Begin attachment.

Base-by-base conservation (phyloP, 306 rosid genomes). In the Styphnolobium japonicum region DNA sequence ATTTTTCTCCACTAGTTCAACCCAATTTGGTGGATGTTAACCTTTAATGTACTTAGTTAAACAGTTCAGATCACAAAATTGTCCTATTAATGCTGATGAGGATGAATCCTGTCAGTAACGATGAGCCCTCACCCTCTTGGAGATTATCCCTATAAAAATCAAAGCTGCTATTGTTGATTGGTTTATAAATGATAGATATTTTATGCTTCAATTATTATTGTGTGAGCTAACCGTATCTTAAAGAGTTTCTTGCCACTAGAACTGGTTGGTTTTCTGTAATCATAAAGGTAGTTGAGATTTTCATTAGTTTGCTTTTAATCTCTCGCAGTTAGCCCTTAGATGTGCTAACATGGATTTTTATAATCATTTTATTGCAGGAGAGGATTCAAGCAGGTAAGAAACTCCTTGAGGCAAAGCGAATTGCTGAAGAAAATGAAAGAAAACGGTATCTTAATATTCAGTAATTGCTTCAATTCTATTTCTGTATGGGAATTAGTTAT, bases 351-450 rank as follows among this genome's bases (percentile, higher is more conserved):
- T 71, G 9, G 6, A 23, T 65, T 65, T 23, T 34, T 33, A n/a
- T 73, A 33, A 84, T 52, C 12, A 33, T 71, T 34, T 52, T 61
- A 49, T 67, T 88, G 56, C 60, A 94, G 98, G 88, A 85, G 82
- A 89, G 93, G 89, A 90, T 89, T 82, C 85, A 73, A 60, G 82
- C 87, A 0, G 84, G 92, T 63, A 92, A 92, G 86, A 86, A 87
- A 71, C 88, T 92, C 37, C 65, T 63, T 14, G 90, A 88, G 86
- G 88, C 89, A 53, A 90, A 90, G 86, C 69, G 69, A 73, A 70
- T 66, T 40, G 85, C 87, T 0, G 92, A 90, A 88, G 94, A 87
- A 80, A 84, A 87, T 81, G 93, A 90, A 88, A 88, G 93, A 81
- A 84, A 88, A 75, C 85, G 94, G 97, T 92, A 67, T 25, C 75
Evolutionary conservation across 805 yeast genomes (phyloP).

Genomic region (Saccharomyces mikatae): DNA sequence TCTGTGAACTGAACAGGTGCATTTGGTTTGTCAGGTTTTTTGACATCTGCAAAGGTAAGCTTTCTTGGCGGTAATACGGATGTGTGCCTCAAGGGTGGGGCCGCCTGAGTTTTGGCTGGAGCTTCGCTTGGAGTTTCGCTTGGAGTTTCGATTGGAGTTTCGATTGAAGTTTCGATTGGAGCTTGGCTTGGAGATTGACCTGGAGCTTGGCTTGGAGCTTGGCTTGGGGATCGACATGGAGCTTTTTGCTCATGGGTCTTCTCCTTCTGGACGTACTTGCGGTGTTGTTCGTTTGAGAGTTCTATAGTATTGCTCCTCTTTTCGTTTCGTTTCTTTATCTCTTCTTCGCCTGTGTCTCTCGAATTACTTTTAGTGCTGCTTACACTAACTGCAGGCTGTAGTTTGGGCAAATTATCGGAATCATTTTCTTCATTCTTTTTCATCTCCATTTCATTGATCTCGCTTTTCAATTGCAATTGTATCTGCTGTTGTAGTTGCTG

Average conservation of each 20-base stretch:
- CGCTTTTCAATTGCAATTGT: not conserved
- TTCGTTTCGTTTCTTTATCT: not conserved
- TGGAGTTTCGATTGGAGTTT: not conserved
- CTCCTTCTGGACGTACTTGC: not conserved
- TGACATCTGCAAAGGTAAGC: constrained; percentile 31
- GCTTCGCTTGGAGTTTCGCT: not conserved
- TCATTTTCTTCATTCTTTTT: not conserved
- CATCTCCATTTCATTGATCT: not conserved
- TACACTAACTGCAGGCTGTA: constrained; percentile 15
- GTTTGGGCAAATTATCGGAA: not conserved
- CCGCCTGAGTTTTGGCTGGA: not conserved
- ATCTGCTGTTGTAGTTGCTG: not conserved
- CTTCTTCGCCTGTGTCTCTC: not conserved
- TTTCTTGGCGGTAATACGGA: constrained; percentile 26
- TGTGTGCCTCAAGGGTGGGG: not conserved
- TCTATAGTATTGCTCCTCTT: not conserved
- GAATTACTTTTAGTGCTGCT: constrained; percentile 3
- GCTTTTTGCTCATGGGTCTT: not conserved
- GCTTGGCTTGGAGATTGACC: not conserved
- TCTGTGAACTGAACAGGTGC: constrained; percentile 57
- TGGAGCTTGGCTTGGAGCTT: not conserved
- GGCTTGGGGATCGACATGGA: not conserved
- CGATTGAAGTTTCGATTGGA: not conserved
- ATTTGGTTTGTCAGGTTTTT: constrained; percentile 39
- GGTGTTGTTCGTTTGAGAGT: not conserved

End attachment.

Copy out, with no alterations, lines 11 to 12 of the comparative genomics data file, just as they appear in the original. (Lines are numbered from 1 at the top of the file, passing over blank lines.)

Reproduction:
- A 84, A 88, A 75, C 85, G 94, G 97, T 92, A 67, T 25, C 75
Evolutionary conservation across 805 yeast genomes (phyloP).